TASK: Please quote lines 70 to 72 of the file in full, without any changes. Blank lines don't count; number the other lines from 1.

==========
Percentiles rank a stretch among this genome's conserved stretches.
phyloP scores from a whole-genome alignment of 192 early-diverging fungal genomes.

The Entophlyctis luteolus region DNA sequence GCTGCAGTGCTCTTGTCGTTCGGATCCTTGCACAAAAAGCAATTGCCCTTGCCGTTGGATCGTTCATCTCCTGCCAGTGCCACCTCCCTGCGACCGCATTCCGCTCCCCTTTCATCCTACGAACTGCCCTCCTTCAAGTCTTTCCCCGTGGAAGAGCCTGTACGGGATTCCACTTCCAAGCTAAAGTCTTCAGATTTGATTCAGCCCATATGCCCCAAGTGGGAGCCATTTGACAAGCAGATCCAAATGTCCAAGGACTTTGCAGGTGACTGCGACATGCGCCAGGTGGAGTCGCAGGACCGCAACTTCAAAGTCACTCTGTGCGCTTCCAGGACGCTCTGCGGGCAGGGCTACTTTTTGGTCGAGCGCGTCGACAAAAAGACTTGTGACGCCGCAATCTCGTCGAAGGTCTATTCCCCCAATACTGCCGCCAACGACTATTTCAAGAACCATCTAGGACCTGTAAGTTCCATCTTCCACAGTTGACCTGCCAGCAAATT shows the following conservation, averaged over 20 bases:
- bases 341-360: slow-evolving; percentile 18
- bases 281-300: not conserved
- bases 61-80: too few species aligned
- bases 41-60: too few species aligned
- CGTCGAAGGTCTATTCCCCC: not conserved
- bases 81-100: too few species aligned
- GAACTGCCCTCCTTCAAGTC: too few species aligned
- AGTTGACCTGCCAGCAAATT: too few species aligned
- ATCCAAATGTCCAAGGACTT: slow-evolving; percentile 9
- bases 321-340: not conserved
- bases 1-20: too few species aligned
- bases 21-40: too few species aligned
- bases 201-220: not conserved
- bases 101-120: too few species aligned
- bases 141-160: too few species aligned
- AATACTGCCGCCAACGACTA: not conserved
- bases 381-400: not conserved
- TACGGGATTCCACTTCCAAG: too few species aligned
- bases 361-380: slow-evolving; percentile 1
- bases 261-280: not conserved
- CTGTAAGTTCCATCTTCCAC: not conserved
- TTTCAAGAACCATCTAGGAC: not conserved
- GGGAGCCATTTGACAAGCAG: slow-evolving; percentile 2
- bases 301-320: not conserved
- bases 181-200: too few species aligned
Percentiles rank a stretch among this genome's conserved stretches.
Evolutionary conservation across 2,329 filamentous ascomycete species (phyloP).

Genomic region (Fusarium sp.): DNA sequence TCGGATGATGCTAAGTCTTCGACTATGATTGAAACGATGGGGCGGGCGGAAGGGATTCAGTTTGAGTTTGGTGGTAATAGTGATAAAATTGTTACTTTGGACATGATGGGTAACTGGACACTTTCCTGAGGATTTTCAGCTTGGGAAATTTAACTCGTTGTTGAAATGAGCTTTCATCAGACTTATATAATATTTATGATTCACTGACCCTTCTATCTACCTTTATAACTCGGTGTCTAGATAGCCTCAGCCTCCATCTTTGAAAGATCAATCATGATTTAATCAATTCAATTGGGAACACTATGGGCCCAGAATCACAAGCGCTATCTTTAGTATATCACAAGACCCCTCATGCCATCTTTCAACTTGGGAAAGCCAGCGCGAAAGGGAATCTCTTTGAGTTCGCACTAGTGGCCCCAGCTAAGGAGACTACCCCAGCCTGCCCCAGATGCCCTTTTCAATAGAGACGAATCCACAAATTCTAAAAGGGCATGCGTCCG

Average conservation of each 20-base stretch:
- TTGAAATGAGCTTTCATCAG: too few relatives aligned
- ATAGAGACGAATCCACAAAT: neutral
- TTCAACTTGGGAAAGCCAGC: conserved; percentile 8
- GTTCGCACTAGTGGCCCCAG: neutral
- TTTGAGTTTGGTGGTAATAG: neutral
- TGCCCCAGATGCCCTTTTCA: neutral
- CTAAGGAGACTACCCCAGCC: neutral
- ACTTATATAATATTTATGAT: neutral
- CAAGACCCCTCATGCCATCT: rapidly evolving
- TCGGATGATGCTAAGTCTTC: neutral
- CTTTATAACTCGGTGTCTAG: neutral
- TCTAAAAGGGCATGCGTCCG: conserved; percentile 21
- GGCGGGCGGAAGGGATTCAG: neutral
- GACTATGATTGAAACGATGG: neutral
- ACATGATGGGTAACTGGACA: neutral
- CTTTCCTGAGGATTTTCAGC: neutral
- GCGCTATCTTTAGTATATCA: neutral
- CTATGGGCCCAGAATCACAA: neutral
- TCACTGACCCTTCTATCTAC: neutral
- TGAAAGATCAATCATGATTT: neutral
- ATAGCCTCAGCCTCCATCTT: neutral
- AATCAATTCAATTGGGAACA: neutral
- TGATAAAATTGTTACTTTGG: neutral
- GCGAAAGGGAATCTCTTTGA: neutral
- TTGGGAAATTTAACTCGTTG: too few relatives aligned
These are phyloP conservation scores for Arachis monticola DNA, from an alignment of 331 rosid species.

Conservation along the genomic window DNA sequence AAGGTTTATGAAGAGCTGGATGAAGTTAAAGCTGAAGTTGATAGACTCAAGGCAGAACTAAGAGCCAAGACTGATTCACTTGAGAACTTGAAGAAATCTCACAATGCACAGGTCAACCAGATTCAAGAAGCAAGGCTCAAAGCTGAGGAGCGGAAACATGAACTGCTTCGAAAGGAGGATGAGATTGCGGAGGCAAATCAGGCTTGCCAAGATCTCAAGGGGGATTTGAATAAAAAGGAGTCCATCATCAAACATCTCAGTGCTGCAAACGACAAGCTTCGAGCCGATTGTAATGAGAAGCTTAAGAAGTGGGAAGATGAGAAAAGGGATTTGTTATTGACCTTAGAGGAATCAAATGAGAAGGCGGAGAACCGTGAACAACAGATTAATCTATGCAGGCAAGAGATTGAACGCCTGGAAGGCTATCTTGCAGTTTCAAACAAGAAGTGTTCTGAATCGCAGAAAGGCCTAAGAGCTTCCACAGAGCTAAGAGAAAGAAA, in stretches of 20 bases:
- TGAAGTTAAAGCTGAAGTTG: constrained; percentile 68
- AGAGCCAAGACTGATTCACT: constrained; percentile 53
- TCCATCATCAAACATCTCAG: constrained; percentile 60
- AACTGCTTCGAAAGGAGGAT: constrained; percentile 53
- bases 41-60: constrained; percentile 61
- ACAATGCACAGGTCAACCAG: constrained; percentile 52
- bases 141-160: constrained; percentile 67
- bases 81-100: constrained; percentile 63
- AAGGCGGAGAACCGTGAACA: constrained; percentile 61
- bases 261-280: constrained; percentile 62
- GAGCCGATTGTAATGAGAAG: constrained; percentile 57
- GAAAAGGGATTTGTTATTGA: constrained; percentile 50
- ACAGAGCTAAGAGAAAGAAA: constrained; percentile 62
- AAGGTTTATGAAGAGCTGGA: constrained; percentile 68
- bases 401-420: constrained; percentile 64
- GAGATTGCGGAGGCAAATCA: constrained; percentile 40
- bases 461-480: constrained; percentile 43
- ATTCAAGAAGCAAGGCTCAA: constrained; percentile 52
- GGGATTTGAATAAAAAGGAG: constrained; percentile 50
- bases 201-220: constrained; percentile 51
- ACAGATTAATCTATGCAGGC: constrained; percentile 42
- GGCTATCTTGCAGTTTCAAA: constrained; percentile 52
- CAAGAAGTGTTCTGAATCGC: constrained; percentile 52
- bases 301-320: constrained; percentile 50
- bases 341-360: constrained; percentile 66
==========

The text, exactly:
- GAGCCGATTGTAATGAGAAG: constrained; percentile 57
- GAAAAGGGATTTGTTATTGA: constrained; percentile 50
- ACAGAGCTAAGAGAAAGAAA: constrained; percentile 62